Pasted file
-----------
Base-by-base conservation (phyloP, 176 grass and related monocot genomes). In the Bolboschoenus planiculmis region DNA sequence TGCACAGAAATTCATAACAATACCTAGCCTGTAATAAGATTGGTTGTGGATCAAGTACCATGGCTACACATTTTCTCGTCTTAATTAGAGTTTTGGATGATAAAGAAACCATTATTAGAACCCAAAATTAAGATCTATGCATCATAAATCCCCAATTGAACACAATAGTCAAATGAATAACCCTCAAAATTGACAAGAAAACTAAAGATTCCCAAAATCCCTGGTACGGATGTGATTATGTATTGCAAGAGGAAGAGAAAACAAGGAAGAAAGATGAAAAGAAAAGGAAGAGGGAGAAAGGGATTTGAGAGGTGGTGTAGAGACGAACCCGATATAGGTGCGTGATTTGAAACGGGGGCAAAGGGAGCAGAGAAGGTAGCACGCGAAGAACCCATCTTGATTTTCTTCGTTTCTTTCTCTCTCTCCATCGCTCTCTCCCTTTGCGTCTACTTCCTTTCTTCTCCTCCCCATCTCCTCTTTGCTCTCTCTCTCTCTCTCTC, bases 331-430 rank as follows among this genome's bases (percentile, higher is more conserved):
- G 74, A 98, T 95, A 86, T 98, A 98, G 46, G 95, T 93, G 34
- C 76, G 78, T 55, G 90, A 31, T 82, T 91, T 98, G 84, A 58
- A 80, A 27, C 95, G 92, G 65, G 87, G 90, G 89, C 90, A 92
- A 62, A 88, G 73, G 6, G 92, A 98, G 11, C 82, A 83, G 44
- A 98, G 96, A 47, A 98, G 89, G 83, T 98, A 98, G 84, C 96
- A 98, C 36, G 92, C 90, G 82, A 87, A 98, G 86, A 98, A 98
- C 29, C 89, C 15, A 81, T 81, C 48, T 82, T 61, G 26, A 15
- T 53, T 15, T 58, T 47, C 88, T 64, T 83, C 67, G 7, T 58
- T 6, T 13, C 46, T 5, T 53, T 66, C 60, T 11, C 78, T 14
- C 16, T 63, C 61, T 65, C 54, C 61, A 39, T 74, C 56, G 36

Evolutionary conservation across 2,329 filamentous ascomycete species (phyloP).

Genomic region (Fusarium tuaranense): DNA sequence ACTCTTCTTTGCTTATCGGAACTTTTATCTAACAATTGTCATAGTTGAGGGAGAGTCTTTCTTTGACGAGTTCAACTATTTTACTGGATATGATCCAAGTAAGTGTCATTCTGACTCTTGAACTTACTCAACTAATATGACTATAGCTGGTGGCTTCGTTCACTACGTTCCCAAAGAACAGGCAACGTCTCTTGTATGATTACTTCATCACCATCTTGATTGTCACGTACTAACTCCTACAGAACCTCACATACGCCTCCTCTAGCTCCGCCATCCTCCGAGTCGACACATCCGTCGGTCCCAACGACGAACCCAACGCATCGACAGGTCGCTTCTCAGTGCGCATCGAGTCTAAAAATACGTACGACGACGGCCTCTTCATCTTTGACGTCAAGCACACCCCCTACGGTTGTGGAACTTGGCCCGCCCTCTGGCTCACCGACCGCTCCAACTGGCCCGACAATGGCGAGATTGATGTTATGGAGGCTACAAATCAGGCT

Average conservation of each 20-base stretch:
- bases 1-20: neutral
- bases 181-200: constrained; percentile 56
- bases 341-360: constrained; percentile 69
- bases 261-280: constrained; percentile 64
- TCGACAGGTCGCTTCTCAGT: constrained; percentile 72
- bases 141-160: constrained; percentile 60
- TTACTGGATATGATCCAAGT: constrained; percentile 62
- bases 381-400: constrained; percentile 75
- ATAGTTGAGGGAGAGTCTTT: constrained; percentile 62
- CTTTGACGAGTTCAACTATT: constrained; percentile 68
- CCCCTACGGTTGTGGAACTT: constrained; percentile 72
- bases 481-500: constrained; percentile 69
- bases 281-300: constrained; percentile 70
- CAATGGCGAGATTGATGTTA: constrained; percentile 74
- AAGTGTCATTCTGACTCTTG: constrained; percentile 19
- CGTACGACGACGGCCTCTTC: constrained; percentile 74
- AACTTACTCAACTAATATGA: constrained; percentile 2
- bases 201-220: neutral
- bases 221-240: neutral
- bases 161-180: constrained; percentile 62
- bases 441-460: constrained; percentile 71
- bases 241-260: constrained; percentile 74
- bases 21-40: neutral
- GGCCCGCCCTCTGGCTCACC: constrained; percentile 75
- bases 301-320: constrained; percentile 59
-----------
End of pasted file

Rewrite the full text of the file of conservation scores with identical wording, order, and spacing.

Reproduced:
Base-by-base conservation (phyloP, 176 grass and related monocot genomes). In the Bolboschoenus planiculmis region DNA sequence TGCACAGAAATTCATAACAATACCTAGCCTGTAATAAGATTGGTTGTGGATCAAGTACCATGGCTACACATTTTCTCGTCTTAATTAGAGTTTTGGATGATAAAGAAACCATTATTAGAACCCAAAATTAAGATCTATGCATCATAAATCCCCAATTGAACACAATAGTCAAATGAATAACCCTCAAAATTGACAAGAAAACTAAAGATTCCCAAAATCCCTGGTACGGATGTGATTATGTATTGCAAGAGGAAGAGAAAACAAGGAAGAAAGATGAAAAGAAAAGGAAGAGGGAGAAAGGGATTTGAGAGGTGGTGTAGAGACGAACCCGATATAGGTGCGTGATTTGAAACGGGGGCAAAGGGAGCAGAGAAGGTAGCACGCGAAGAACCCATCTTGATTTTCTTCGTTTCTTTCTCTCTCTCCATCGCTCTCTCCCTTTGCGTCTACTTCCTTTCTTCTCCTCCCCATCTCCTCTTTGCTCTCTCTCTCTCTCTCTC, bases 331-430 rank as follows among this genome's bases (percentile, higher is more conserved):
- G 74, A 98, T 95, A 86, T 98, A 98, G 46, G 95, T 93, G 34
- C 76, G 78, T 55, G 90, A 31, T 82, T 91, T 98, G 84, A 58
- A 80, A 27, C 95, G 92, G 65, G 87, G 90, G 89, C 90, A 92
- A 62, A 88, G 73, G 6, G 92, A 98, G 11, C 82, A 83, G 44
- A 98, G 96, A 47, A 98, G 89, G 83, T 98, A 98, G 84, C 96
- A 98, C 36, G 92, C 90, G 82, A 87, A 98, G 86, A 98, A 98
- C 29, C 89, C 15, A 81, T 81, C 48, T 82, T 61, G 26, A 15
- T 53, T 15, T 58, T 47, C 88, T 64, T 83, C 67, G 7, T 58
- T 6, T 13, C 46, T 5, T 53, T 66, C 60, T 11, C 78, T 14
- C 16, T 63, C 61, T 65, C 54, C 61, A 39, T 74, C 56, G 36

Evolutionary conservation across 2,329 filamentous ascomycete species (phyloP).

Genomic region (Fusarium tuaranense): DNA sequence ACTCTTCTTTGCTTATCGGAACTTTTATCTAACAATTGTCATAGTTGAGGGAGAGTCTTTCTTTGACGAGTTCAACTATTTTACTGGATATGATCCAAGTAAGTGTCATTCTGACTCTTGAACTTACTCAACTAATATGACTATAGCTGGTGGCTTCGTTCACTACGTTCCCAAAGAACAGGCAACGTCTCTTGTATGATTACTTCATCACCATCTTGATTGTCACGTACTAACTCCTACAGAACCTCACATACGCCTCCTCTAGCTCCGCCATCCTCCGAGTCGACACATCCGTCGGTCCCAACGACGAACCCAACGCATCGACAGGTCGCTTCTCAGTGCGCATCGAGTCTAAAAATACGTACGACGACGGCCTCTTCATCTTTGACGTCAAGCACACCCCCTACGGTTGTGGAACTTGGCCCGCCCTCTGGCTCACCGACCGCTCCAACTGGCCCGACAATGGCGAGATTGATGTTATGGAGGCTACAAATCAGGCT

Average conservation of each 20-base stretch:
- bases 1-20: neutral
- bases 181-200: constrained; percentile 56
- bases 341-360: constrained; percentile 69
- bases 261-280: constrained; percentile 64
- TCGACAGGTCGCTTCTCAGT: constrained; percentile 72
- bases 141-160: constrained; percentile 60
- TTACTGGATATGATCCAAGT: constrained; percentile 62
- bases 381-400: constrained; percentile 75
- ATAGTTGAGGGAGAGTCTTT: constrained; percentile 62
- CTTTGACGAGTTCAACTATT: constrained; percentile 68
- CCCCTACGGTTGTGGAACTT: constrained; percentile 72
- bases 481-500: constrained; percentile 69
- bases 281-300: constrained; percentile 70
- CAATGGCGAGATTGATGTTA: constrained; percentile 74
- AAGTGTCATTCTGACTCTTG: constrained; percentile 19
- CGTACGACGACGGCCTCTTC: constrained; percentile 74
- AACTTACTCAACTAATATGA: constrained; percentile 2
- bases 201-220: neutral
- bases 221-240: neutral
- bases 161-180: constrained; percentile 62
- bases 441-460: constrained; percentile 71
- bases 241-260: constrained; percentile 74
- bases 21-40: neutral
- GGCCCGCCCTCTGGCTCACC: constrained; percentile 75
- bases 301-320: constrained; percentile 59